Debunking the top ETF misconceptions
Think of ETFs as another tool in your investing toolbox, or building blocks for your portfolio construction.
ETFs offer an array of benefits, from diversification and access to international sharemarkets, to liquidity and exposure to specific themes or sectors.
- The investment structure of an ETF is no riskier than an investment directly into the underlying stocks, or via a managed fund or LIC
- ETFs can be used as building blocks in an investment portfolio
- ETFs from different providers can track the same index – but this doesn’t mean they’re the same in every way
- The vast majority of ETFs in Australia are backed by physical assets
- ETFs are traded on an exchange like stocks or shares, but unlike listed shares, ‘on-screen’ volume is not a true indicator of liquidity
1. Myth: ETFs are risky investments
The investment structure of an ETF is no riskier than investing directly in an equity, or via a managed fund or a LIC. ETFs cover all types of asset classes and exposures, from currencies and commodities to fixed income and equities, and will be subject to different types of investment risks.
As such, it’s helpful for investors to consider their risk profile when determining how to use ETFs within their investment portfolios and to consider what the actual underlying exposure of an ETF is. For example, an ETF holding 200 of the largest stocks on the ASX (such as the BetaShares Australia 200 ETF), will have a very different risk level and volatility than an ETF which tracks the price of small companies on the ASX.
2. Myth: ETFs are only for passive investors who want to replicate the market, not beat the market
Most ETFs are passive investments, because they typically aim to track an index that has been constructed by an index provider such as S&P, MSCI or FTSE.
While these types of ETFs do not aim to outperform the indices they are based on, adding ETFs to your portfolio can give you access to asset classes that you otherwise may not have access to, or allow you to ‘overweight’ or tilt a portfolio to a sector such as financials or resources.
When used in conjunction with a broad market ETF, this could increase the outperformance potential for your portfolio over a broad market exposure alone. In other words, a single index-tracking ETF will typically replicate the performance of the underlying index, but combined with other ETFs (or direct equities or unlisted managed funds), there may be an opportunity to add alpha, and construct more complete portfolios.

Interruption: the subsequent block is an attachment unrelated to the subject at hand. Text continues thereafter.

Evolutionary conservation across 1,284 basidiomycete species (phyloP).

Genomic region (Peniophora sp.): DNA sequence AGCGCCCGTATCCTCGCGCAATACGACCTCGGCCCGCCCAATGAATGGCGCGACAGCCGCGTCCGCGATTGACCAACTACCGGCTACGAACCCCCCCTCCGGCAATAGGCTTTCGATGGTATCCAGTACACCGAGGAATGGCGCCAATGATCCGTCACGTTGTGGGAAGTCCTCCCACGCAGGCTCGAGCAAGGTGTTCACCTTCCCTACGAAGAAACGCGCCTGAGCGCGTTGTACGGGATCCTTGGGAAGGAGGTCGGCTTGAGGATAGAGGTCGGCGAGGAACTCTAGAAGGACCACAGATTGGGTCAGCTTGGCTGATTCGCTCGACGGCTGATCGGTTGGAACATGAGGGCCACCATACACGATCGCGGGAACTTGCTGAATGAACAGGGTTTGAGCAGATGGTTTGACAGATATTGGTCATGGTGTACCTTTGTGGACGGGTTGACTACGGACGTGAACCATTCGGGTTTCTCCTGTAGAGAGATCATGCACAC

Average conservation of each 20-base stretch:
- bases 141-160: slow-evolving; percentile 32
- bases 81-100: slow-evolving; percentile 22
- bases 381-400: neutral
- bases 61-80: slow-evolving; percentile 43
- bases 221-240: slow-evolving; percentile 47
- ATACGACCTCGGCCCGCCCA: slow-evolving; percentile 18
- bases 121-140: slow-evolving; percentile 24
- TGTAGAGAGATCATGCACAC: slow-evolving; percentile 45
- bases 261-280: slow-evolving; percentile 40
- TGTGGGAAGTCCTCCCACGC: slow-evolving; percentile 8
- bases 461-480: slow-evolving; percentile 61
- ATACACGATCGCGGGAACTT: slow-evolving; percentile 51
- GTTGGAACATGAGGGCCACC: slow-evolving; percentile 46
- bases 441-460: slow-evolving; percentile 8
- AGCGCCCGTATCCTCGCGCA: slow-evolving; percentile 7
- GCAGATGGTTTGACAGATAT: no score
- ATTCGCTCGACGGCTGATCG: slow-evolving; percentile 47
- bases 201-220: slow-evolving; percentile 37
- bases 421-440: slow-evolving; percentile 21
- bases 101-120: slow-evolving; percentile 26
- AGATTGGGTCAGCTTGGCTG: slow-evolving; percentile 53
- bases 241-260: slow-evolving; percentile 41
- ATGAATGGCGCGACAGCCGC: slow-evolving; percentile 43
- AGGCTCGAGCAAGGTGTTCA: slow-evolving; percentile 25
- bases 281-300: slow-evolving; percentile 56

Active ETFs exist too. The performance of an active ETF may deviate from its benchmark index, with the investment manager typically seeking to outperform the benchmark index or the broader sharemarket.
Learn more about Active ETFs.
3. Myth: All ETFs tracking similar indices are the same
As the ETF market evolves, you can expect there to be multiple ETFs tracking similar indices. However, there can be quite a few important differences that you may want to take a closer look at besides management costs, buy/sell spreads and volume.
For example, you should look at the particular index the ETF seeks to track, whether the ETF is using a market cap, equal weight, or fundamentally weighted approach, and whether there may be any tax advantages in using one ETF over another.
Paying attention to these differences may result in better performance or returns, and potentially more money in your pocket.
Learn more about how to compare and analyse different ETFs.
4. Myth: ETFs trade like a stock, and aren’t liquid
ETFs are traded on an exchange like stocks or shares, but unlike listed shares, ‘on-screen’ volume is not a true indicator of liquidity. When trading a share, liquidity is a primary concern since you will generally want to buy or sell the share without pushing the price up or down.
However when purchasing or selling an ETF, the volume traded of the ETF is not a true indicator of its liquidity. ETFs are required to have market makers that are available to purchase or sell your units when you need to buy or sell, and ETF issuers are able to issue additional units or redeem units as demand rises or falls.
These features facilitate ETF liquidity, and aren’t present for ‘ordinary’ shares. This is why we say that the actual liquidity of an ETF is based on the liquidity of the underlying asset, as opposed to the volume traded the ETF.
Learn more about liquidity.
5. Myth: ETFs don’t actually own assets
The vast majority of ETFs in Australia hold the actual underlying investments you are exposed to. There are some ETFs, such as commodity ETFs, which seek to track the performance of underlying assets that are simply not feasible to hold directly (e.g. physical oil), but even these are generally backed by cash.
In either case, your ETF is most definitely holding some type of asset.
To continue learning about ETFs, portfolio construction and investment strategies, visit the Education Centre.